1. ^ Bradley, D. Languages of Mainland South-East Asia (2007) In O. Miyaoka, O. Sakiyama, and M. E. Krauss (eds.), The vanishing languages of the Pacific Rim, pp. 301–336. Oxford Linguistics. Oxford: Oxford University Press.
  2. ^ Nordhoff, Sebastian; Hammarström, Harald; Forkel, Robert; Haspelmath, Martin, eds. (2013). "Ainu". Glottolog 2.2. Leipzig: Max Planck Institute for Evolutionary Anthropology. 
  3. ^ Laurie Bauer, 2007, The Linguistics Student’s Handbook, Edinburgh
  4. ^ http://www.ethnologue.com
  5. ^ a b ainu-assn.or.jp
  6. ^ a b "WALS - Ainu". Wals.info. Retrieved 2012-07-29. 
  7. ^ Frédéric, Louis; Translated by Käthe Roth (2005). "Ainu". Japan encyclopedia (illustrated, reprint ed.). Harvard University Press. p. 13. ISBN 0-674-01753-6. 
  8. ^ Ivar Lissner (1957). The living past (4 ed.). Putnam's. p. 204. Retrieved 2012 23 April. "In 1877 a young and industrious theologian went to visit the Ainu. His name was John Batchelor, and he was a scientist and missionary. He got to know the Ainu well, studied their language and customs, won their affection, and remained their staunch friend until the end of his days. It is to Batchelor that we owe our deepest insight into the"  [Original from the University of California Digitized Jan 27, 2009 Length 444 pages]
  9. ^ John Patric (1943). ...Why Japan was strong (4 ed.). Doubleday, Doran & company, inc. p. 72. Retrieved 2012 23 April. "John Batchelor set about to learn the Ainu language, which the Japanese had not troubled ever to learn. He laboriously compiled an Ainu dictionary. He singlehandedly turned this hitherto but spoken tongue into a written language, and himself wrote books in it which"  [Original from the University of California Digitized Oct 16, 2007 Length 313 pages]
  10. ^ a b ethnologue.com
  11. ^ See this page at alanwood.net and this section of the Unicode specification.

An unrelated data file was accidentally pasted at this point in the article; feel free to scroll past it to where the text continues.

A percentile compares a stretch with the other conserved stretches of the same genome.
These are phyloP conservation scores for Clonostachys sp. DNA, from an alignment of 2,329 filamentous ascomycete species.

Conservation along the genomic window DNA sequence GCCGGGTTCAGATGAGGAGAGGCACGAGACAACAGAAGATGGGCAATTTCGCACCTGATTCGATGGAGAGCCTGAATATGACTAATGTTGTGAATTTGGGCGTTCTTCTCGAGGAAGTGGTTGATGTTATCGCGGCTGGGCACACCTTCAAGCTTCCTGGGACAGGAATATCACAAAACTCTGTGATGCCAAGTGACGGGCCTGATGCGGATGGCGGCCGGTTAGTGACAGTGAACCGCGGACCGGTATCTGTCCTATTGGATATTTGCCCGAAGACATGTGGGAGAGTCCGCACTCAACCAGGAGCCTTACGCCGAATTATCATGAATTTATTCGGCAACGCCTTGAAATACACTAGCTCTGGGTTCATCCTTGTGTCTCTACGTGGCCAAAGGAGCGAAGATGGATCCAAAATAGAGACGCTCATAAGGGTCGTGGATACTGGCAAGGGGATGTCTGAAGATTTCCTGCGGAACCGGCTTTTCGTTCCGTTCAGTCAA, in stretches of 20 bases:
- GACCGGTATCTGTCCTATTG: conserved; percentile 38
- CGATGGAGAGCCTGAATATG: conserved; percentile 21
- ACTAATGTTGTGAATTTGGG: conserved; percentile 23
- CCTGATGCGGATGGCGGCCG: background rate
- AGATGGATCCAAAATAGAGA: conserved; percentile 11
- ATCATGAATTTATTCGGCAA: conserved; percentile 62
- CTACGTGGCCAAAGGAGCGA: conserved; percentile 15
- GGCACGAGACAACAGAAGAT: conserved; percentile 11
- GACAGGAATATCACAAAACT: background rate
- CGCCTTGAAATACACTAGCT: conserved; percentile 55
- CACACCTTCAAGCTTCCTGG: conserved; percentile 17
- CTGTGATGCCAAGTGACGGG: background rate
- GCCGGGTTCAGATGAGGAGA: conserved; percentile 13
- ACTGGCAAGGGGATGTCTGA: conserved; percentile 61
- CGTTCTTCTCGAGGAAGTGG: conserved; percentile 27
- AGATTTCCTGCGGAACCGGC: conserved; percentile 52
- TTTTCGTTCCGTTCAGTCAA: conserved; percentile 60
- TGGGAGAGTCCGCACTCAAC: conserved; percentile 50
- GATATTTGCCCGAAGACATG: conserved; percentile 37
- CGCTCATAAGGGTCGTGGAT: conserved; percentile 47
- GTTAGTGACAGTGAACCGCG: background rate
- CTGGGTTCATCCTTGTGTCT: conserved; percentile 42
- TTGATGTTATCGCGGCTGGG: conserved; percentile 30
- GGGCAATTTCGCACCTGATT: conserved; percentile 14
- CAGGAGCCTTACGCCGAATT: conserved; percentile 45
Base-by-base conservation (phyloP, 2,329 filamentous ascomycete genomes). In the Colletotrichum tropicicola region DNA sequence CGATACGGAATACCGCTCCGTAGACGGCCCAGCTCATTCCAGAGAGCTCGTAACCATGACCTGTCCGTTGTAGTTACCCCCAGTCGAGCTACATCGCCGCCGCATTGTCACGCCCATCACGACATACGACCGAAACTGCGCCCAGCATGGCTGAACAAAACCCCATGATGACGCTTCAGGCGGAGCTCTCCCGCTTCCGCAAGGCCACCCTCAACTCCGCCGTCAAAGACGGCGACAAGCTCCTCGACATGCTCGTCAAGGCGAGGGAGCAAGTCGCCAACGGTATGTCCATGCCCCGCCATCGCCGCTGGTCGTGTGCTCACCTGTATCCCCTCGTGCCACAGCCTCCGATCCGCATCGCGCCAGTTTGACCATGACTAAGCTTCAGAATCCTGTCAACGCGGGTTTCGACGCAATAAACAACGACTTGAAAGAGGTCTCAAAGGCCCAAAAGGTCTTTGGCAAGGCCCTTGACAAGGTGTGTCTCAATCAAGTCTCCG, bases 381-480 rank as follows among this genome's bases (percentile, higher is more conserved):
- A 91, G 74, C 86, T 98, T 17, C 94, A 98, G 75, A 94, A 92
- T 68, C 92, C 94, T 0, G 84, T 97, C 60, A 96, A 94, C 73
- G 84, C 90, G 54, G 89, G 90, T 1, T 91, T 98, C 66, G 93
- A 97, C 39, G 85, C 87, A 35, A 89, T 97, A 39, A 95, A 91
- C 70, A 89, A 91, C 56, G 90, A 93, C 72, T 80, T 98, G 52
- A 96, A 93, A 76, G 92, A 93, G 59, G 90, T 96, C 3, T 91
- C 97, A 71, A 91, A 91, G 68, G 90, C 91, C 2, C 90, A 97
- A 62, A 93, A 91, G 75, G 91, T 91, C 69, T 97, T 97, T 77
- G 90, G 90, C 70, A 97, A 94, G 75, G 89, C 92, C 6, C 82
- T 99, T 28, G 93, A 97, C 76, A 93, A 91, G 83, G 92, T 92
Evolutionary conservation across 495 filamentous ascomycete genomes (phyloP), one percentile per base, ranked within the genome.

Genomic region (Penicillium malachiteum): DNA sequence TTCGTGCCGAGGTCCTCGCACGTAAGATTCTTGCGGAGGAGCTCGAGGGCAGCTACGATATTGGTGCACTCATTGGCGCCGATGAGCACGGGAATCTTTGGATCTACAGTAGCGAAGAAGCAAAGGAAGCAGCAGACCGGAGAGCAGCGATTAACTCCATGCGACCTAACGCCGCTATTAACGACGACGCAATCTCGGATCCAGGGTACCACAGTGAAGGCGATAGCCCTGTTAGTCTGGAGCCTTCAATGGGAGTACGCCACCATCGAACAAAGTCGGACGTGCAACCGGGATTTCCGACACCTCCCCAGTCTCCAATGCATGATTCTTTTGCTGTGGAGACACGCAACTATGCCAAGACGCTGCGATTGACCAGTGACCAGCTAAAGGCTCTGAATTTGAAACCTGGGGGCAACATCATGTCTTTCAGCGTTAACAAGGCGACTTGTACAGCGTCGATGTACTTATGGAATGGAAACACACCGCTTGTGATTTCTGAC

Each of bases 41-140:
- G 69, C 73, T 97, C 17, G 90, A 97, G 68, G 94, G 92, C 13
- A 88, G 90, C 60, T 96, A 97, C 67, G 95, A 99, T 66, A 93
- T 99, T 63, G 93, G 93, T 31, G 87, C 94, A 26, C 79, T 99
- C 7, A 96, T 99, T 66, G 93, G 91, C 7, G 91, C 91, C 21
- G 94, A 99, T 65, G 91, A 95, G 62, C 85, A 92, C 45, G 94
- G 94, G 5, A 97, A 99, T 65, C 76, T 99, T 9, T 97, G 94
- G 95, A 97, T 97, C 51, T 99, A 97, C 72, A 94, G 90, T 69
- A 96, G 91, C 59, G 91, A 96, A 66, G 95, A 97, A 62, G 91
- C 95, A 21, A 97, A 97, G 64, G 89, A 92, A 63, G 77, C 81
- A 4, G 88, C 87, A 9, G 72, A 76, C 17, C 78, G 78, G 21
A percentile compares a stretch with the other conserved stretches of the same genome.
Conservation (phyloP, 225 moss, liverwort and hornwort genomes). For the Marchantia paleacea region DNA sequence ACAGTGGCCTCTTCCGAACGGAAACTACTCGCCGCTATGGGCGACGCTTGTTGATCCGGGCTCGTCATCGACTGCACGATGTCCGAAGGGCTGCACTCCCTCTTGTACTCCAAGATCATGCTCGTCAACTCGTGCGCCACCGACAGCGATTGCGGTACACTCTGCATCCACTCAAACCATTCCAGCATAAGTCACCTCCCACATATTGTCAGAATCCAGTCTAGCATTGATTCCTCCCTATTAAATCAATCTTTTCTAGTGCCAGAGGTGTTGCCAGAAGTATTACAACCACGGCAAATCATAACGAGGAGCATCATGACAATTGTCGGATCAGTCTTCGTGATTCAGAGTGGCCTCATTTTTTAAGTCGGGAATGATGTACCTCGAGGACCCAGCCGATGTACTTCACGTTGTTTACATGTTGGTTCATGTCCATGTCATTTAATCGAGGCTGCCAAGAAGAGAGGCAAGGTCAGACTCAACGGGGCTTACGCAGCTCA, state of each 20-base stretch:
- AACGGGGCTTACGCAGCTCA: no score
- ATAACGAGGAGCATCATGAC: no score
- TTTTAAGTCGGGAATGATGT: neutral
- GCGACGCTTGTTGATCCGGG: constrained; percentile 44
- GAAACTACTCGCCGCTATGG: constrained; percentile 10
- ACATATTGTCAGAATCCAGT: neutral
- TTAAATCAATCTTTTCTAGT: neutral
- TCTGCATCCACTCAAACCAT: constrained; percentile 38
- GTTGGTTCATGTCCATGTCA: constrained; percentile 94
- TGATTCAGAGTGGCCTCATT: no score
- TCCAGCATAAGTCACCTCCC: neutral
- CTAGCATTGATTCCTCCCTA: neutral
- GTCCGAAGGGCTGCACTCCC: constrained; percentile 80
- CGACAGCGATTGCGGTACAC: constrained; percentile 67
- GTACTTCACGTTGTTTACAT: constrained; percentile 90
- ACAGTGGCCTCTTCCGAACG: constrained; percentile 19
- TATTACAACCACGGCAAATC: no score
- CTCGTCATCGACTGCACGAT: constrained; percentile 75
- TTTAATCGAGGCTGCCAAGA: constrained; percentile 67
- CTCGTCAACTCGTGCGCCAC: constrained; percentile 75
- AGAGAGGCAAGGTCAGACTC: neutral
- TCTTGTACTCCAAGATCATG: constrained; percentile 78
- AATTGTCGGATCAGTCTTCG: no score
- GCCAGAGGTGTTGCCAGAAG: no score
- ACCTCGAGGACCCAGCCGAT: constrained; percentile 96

References[edit]

  • Refsing, Kirsten (1986). The Ainu Language: The Morphology and Syntax of the Shizunai Dialect. Aarhus: Aarhus University Press. ISBN 87-7288-020-1. 
  • Refsing, Kirsten (1996). Early European Writings on the Ainu Language. London: Routledge. ISBN 0-7007-0400-0. 
  • Shibatani, Masayoshi (1990). The Languages of Japan. Cambridge: Cambridge University Press. ISBN 0-521-36918-5. 
  • Tamura, Suzuko (2000). The Ainu Language. Tokyo: Sanseido. ISBN 4-385-35976-8. 

Further reading[edit]

  • John Batchelor (1905). An Ainu-English-Japanese dictionary: (including A grammar of the Ainu language.) (2, reprint ed.). PRINTED AT THE TOKYO TSUKIJI TYPE FOUNDRY, TOKYO, JAPAN: Methodist publishing house; London, K. Paul, Trench, Trübner, co. p. 525. Retrieved March 1, 2012.  (Published by the METHODIST PUBLISHING HOUSE, Ginza, Tokyo London KEGAN PAUL, TRENCH, TRUBNER, CO.) (the University of Michigan) (Digitized December 8, 2006)
  • Basil Hall Chamberlain; John Batchelor (1887). Ainu grammar (Issue 1 of Memoirs of the Literature College, Imperial University of Japan). PRINTED AT THE "JAPAN MAIL" OFFICE, TOKOHAMA: Imperial University. p. 174. Retrieved March 1, 2012.  (PUBLISHED BY THE IMPERIAL UNIVERSITY, TOKYO) (Harvard University) (Digitized November 30, 2007)
  • John Batchelor (1897). 聖書・新約: アイヌ. Printed for the Bible society's committee for Japan by the Yokohama bunsha. p. 706. Retrieved March 1, 2012.  (Harvard University) (Digitized October 8, 2008)
  • John Batchelor (1896). 聖書・新約: アイヌ. Printed for the Bible society's committee for Japan by the Yokohama bunsha. p. 313. Retrieved March 1, 2012.  (Harvard University) (Digitized October 8, 2008 )
  • British and Foreign Bible Society (1891). St. Mark, St. Luke, and St. John in Ainu. LONDON: British and Foreign Bible Society. p. 348. Retrieved March 1, 2012.  (Harvard University) (Digitized June 9, 2008)
  • Kyōsuke Kindaic (1936). アイヌ語法概說. 岩波書店. p. 230. Retrieved March 1, 2012.  (Compiled by Mashiho Chiri) (the University of Michigan) (Digitized August 15, 2006)
  • Kirsten Refsing (1986). The Ainu language: the morphology and syntax of the Shizunai dialect. Aarhus University Press. p. 301. ISBN 87-7288-020-1.  (the University of Michigan) (Digitized May 14, 2008)

External links[edit]